Removal of CDAs would cut red tape
A proposal to get rid of Community Development Area subcommittees has been met with some concern about how the change will affect local communities.
The Southland District Council is proposing to do away with CDAs for the 2019 local government elections.
The council has released its initial proposal for the 2018 Representation Review, which, if approved on Friday, will be sent out for public consultation.
Along with the removal of 19 CDAs, the changes will also have a significant effect on the make up of community boards in the district.
While the number of boards will remain the same [eight], together they will cover everyone within the district.
Areas that previously were represented by a CDA, or had no direct representation at all, will now come under one of the eight new community boards.
The proposed community board areas would be Ardlussa [six elected members], Fiordland [six elected members], Northern [six elected members], Oreti [eight elected members], Stewart Island Rakiura [four elected members], Takitimu [six elected members], Taramea Te Waewae [six elected members], and Waihopai Toetoe [seven elected members].
Southland District mayor Gary Tong said the changes had the potential to heavily decrease the levels of bureaucracy involved in local decision-making.
Nightcaps CDA chairwoman Bev Evans said her main concern was that there would be less direct input and funding for local communities.
‘‘I don’t think anyone in CDA is happy with it.
‘‘You can’t have representation around the whole district because each town has its own way of doing things – if it’s not broke, don’t fix it.’’
Browns CDA chairman Ralph the Hamilton said while the new arrangement could work well, but would depend on the structure of the new proposal and the way the boards were funded.
Wallacetown Community Board chairman Peter Laurie said he was ‘‘on the fence’’ with regard to the new proposal.
‘‘I can see it working but, in a large area like ours, I think people could get lost and still not be represented – so we’ve got to get proactive people onto the boards.’’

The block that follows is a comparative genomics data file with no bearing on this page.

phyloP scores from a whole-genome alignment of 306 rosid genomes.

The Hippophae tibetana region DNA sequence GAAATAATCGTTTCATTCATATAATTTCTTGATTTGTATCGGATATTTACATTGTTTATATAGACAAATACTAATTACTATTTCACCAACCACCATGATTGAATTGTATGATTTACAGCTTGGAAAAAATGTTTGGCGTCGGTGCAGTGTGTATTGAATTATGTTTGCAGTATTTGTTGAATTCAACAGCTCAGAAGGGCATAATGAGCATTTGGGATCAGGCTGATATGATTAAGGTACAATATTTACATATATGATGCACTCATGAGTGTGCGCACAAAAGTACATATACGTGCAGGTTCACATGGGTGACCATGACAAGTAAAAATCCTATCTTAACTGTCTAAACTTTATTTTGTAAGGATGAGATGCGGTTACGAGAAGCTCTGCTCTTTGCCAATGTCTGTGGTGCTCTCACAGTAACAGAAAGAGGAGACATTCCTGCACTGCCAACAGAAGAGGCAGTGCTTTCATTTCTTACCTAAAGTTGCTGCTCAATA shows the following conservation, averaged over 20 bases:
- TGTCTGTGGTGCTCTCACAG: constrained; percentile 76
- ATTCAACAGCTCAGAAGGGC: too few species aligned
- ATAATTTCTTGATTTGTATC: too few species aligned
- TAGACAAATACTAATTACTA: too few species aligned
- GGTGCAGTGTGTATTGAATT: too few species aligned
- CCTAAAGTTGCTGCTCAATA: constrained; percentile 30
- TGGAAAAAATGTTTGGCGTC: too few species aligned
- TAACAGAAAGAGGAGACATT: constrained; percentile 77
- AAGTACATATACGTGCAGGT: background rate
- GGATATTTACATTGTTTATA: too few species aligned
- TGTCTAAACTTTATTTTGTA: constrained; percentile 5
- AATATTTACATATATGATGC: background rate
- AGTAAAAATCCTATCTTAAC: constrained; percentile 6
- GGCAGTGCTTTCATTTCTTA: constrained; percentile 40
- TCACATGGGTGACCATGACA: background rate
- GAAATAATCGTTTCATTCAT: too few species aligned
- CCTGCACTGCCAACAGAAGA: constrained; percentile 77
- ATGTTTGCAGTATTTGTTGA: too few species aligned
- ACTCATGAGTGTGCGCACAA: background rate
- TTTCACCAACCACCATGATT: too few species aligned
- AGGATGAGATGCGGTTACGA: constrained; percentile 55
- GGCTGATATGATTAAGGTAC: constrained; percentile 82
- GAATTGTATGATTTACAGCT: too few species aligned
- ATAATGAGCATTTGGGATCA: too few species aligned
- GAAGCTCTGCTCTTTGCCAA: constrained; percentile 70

In the proposal from the council, the reasoning behind the changes was to create district-wide coverage of community boards, to give ‘‘equitable representation across the whole of the district’’.
Tong said he was comfortable that the council had done the appropriate consultation across the district.
‘‘That’s the views of the people we’ve been talking to up to this date, that we can do this better.
‘‘I feel it will give 100 per cent representation across the district. It certainly hasn’t been there in the past.’’
Tong said the removal of the CDAs, which technically are council subcommittees, would reduce the bureaucracy in the decisionmaking process.
‘‘CDAs are bound by the same rules that the councillors are bound to around the councillors table ... I think this gives them an opportunity to have more say, outside of the bureaucracy of a committee meeting,
Tong pointed to recent projects, such as the Curioscape development in the Catlins, of a model for development in smaller communities.
‘‘In the Curioscape project, while the council supported the process that was happening there with the trust, they didn’t have to come back and forwards to council all the time.
‘‘It was done through a community group trust, which just got on and did it ... that’s a very good example of how things can be done within a community.’’